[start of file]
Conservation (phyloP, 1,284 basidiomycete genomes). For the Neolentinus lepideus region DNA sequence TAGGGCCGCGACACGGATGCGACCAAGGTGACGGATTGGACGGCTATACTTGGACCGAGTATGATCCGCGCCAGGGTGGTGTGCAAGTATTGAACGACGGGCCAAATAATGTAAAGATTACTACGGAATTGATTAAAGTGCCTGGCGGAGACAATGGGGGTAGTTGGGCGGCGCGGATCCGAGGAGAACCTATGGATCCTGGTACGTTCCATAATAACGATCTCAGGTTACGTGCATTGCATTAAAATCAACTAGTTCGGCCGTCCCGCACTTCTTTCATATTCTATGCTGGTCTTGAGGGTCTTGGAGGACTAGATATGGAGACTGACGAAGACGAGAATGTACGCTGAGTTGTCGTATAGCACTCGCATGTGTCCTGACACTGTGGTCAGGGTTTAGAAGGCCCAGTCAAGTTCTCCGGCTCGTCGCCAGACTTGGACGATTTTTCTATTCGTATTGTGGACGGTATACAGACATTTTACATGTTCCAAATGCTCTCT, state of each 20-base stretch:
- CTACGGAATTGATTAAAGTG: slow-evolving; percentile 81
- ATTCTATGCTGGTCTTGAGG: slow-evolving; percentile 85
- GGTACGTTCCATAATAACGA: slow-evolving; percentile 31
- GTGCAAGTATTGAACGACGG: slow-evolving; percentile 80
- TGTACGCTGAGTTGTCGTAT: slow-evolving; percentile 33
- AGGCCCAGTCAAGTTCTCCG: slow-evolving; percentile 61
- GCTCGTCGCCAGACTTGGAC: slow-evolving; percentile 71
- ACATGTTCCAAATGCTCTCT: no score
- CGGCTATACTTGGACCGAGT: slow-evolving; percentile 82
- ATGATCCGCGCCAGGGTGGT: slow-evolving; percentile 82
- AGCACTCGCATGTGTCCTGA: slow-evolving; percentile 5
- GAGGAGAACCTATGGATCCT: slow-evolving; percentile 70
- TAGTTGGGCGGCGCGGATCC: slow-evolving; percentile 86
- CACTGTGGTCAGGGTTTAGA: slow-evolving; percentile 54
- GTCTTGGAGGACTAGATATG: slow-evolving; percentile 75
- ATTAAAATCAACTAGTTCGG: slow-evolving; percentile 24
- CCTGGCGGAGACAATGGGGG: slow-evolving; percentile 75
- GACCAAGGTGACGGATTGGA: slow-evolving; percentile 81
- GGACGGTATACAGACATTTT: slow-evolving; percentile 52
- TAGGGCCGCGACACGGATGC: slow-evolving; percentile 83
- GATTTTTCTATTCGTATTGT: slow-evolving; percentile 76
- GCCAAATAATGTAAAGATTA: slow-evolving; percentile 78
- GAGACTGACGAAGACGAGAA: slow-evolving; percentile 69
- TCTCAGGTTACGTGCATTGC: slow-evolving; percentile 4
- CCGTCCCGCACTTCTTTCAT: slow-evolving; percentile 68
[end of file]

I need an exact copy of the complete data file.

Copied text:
Conservation (phyloP, 1,284 basidiomycete genomes). For the Neolentinus lepideus region DNA sequence TAGGGCCGCGACACGGATGCGACCAAGGTGACGGATTGGACGGCTATACTTGGACCGAGTATGATCCGCGCCAGGGTGGTGTGCAAGTATTGAACGACGGGCCAAATAATGTAAAGATTACTACGGAATTGATTAAAGTGCCTGGCGGAGACAATGGGGGTAGTTGGGCGGCGCGGATCCGAGGAGAACCTATGGATCCTGGTACGTTCCATAATAACGATCTCAGGTTACGTGCATTGCATTAAAATCAACTAGTTCGGCCGTCCCGCACTTCTTTCATATTCTATGCTGGTCTTGAGGGTCTTGGAGGACTAGATATGGAGACTGACGAAGACGAGAATGTACGCTGAGTTGTCGTATAGCACTCGCATGTGTCCTGACACTGTGGTCAGGGTTTAGAAGGCCCAGTCAAGTTCTCCGGCTCGTCGCCAGACTTGGACGATTTTTCTATTCGTATTGTGGACGGTATACAGACATTTTACATGTTCCAAATGCTCTCT, state of each 20-base stretch:
- CTACGGAATTGATTAAAGTG: slow-evolving; percentile 81
- ATTCTATGCTGGTCTTGAGG: slow-evolving; percentile 85
- GGTACGTTCCATAATAACGA: slow-evolving; percentile 31
- GTGCAAGTATTGAACGACGG: slow-evolving; percentile 80
- TGTACGCTGAGTTGTCGTAT: slow-evolving; percentile 33
- AGGCCCAGTCAAGTTCTCCG: slow-evolving; percentile 61
- GCTCGTCGCCAGACTTGGAC: slow-evolving; percentile 71
- ACATGTTCCAAATGCTCTCT: no score
- CGGCTATACTTGGACCGAGT: slow-evolving; percentile 82
- ATGATCCGCGCCAGGGTGGT: slow-evolving; percentile 82
- AGCACTCGCATGTGTCCTGA: slow-evolving; percentile 5
- GAGGAGAACCTATGGATCCT: slow-evolving; percentile 70
- TAGTTGGGCGGCGCGGATCC: slow-evolving; percentile 86
- CACTGTGGTCAGGGTTTAGA: slow-evolving; percentile 54
- GTCTTGGAGGACTAGATATG: slow-evolving; percentile 75
- ATTAAAATCAACTAGTTCGG: slow-evolving; percentile 24
- CCTGGCGGAGACAATGGGGG: slow-evolving; percentile 75
- GACCAAGGTGACGGATTGGA: slow-evolving; percentile 81
- GGACGGTATACAGACATTTT: slow-evolving; percentile 52
- TAGGGCCGCGACACGGATGC: slow-evolving; percentile 83
- GATTTTTCTATTCGTATTGT: slow-evolving; percentile 76
- GCCAAATAATGTAAAGATTA: slow-evolving; percentile 78
- GAGACTGACGAAGACGAGAA: slow-evolving; percentile 69
- TCTCAGGTTACGTGCATTGC: slow-evolving; percentile 4
- CCGTCCCGCACTTCTTTCAT: slow-evolving; percentile 68